The challenge to the city's architecture and design community was to reimagine Winnipeg. And reimagine they did.
The first of 18 stunning submissions to re-invent this city will be revealed Thursday at a special forum at the Free Press News Café. The call for submissions came from a unique partnership between Storefront Manitoba -- an umbrella organization that reaches into the architecture, engineering and design communities -- and the Winnipeg Free Press.
The duration for the competition was just two months. Even with those tight timelines, Winnipeg's architecture and design community responded in remarkable fashion.
David Penner, an architect and director of Storefront, said he was blown away by the response.
"The gross majority were wide-ranging, thought-provoking and dynamic," Penner said. "With only eight weeks' notice, the design community truly stepped up to the plate."
Penner said the question put to the entrants was to imagine what Winnipeg could be from a design and planning perspective if there were no limits. Proposals had to demonstrate some practical features to make them compelling to a larger audience, Penner noted. However, the point of the proposal call was to get the professionals to stretch their imaginations.
"It's important for all Winnipeggers to think outside the box, to step back from the day-to-day issues and look at the big picture," he said.
"The design professionals, given the breadth of their general knowledge of cities and infrastructure, and their understanding of quality-of-life values, are well-positioned to imagine Winnipeg as a better place. And given their expertise, they are well positioned to reinvent the systems and strategies for implementation. Without their creativity and ingenuity we'll never see real change."
There were so many submissions, and so varied in their approach, Storefront decided to organize them into three main categories: the fantastical; the megaprojects; and those proposals that had the best chance of immediate implementation.
In the fantastical category, the submissions ranged from a wholesale reclamation of the city's riverbeds, an extraordinary network of green pedestrian walkways, a broad network of reinvented rail lines, and green "power centres" that create acres of new public space.
SHUT THE FLOOD UP:
Ager Little Architects
In the prelude to the widening of the Red River Floodway, there were discussions about transforming the enhanced ditch that surrounds the city's eastern flank into a year-round recreational space. Winnipeg's Ager Little took things a little farther, reimagining Winnipeg with a permanently open floodway that dries the Red River bed through the city, revealing more than 600 hectares of new public space.
In comparison, this new parkland would be four times the size of Assiniboine Park and roughly equal to the combined space of Montreal's Mont Royal and Vancouver's Stanley parks. According to the submission, the space would include "traditional and sculptural green space, controlled canals, rolling hills for tobogganing, undulating recreation paths, new energy-efficient housing... festival plazas, controlled canals for skating or kayaking, boardwalks, clean lakes with urban beaches, ski trails and European-style markets."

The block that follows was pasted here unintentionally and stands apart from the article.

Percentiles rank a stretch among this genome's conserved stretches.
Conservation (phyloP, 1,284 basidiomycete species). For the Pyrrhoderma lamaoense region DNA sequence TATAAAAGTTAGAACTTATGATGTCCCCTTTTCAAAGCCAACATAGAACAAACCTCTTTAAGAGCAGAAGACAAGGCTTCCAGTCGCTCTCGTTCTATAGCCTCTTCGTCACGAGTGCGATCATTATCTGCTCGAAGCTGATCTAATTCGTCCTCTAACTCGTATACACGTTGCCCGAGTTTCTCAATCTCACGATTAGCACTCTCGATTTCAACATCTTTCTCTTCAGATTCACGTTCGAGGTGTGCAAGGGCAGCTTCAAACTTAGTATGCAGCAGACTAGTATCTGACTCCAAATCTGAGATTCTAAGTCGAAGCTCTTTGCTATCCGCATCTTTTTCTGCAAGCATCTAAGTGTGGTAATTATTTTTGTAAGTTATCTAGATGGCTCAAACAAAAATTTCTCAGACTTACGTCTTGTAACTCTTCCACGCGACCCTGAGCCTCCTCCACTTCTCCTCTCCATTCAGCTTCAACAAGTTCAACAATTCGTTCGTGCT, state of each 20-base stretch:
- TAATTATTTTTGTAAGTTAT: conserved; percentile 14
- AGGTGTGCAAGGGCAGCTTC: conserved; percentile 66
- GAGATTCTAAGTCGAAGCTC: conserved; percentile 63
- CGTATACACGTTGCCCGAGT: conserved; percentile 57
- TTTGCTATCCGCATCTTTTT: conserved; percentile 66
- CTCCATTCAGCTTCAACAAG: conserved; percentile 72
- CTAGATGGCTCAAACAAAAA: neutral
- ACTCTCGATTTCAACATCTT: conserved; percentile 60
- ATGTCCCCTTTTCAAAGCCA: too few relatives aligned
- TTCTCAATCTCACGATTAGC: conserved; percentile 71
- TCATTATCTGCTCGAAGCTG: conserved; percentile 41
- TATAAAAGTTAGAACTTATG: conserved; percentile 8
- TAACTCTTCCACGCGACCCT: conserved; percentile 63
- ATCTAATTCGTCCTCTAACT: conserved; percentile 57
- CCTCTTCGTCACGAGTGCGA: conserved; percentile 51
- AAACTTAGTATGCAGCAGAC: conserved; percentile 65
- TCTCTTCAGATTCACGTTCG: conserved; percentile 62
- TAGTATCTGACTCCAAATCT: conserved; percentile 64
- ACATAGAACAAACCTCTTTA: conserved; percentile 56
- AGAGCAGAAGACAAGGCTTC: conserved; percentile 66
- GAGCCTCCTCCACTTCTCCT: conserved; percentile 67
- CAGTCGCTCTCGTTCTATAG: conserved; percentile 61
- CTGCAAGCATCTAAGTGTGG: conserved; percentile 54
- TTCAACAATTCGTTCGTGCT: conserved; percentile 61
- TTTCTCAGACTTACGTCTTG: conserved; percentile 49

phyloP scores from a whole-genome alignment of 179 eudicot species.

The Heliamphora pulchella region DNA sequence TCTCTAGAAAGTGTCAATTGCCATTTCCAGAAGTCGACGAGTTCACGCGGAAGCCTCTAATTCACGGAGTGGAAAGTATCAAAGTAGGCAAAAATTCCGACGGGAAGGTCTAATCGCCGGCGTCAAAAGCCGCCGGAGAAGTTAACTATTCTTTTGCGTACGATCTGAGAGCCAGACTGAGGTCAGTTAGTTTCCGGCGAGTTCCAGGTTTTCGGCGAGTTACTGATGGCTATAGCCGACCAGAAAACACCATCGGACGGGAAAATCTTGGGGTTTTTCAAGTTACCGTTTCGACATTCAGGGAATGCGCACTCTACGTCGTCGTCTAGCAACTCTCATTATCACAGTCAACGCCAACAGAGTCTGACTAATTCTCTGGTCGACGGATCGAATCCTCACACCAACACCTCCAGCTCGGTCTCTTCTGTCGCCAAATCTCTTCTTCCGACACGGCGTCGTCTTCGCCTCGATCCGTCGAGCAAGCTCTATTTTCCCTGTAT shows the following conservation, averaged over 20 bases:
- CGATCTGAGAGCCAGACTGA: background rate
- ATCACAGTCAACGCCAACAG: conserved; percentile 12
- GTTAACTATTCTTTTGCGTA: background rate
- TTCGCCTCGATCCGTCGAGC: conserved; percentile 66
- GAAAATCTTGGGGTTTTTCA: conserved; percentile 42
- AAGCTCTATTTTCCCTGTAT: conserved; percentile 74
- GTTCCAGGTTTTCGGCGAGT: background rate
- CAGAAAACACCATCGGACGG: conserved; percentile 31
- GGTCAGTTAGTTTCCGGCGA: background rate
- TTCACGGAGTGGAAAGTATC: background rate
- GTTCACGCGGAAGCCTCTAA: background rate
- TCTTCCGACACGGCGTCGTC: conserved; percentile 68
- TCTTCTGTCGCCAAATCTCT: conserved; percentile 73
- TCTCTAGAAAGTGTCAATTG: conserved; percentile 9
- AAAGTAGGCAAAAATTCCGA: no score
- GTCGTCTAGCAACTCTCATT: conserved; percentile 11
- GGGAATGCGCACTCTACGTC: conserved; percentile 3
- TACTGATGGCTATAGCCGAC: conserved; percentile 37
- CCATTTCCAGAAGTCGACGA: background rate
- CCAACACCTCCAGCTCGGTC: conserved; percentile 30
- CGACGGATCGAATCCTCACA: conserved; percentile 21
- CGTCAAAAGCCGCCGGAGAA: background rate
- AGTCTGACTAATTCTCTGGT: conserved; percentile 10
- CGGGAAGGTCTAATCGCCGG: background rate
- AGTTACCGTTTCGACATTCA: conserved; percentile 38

THE JOURNEY IS THE DESTINATION: Cibinel Architects
Cibinel starts their vision of an entirely new public transit system with a series of questions. "If you could walk from one end of the city to the other, without a car in sight, which route would you take? Would you stick to the roadways, or would you find yourself meandering between buildings, under bridges and on the river? What would you see? Where would you end up, and how would you get there?"
Cibinel's vision is a contiguous, if not somewhat meandering, green walkway that crosses the city horizontally. The pathway would make use of existing paths and greenways, but also between buildings, under bridges and grade separations and even on the river. In Cibinel's fantastic vision, elevated roadways would rise over Portage and Main, allowing the once-sterile intersection to become a new central park.
THE POST-PRAIRIE PARK:
Bird's sprawling vision is not really one development; it's a plan to create hundreds of new spaces in what the firm calls its "post-prairie park," an urban hybrid of the city's hard surfaces and agricultural features.
It would see agricultural crops such as wheat, tall grass and other native plants used to create "seas of green and gold" that would reclaim undeveloped voids, expressway flanks, parking lots and railway right of ways. Indigenous tall grasses would populate rooftops, gardens would be added to parking lots. The city and other levels of government would compensate land owners with long-term leases so that the land could be redeveloped into public space. The end result, according to Bird, is a "new ecosystem of plants and people, both city and nature" coexisting in new and dynamic ways.
It would be easy to dismiss some, if not all, of these ideas as simply too fantastical to be of any practical benefit. Penner strongly disagrees. As ambitious as they are, these are the ideas that help define the community's appetite for change and innovation, he added.
"It's really important for policy-makers to hear that our community is eager for change, significant change that comes through understanding, imagining and vision," Penner said. "The more it's talked about, by all of us, the more likely real change will happen."
See the designs
Storefront Manitoba and the Winnipeg Free Press present the first of three forums to reveal submissions in the "Re-imagining Winnipeg" competition. The architects will present their designs at the Free Press News Café Thursday at 7 p.m. Admission is free and all are welcome.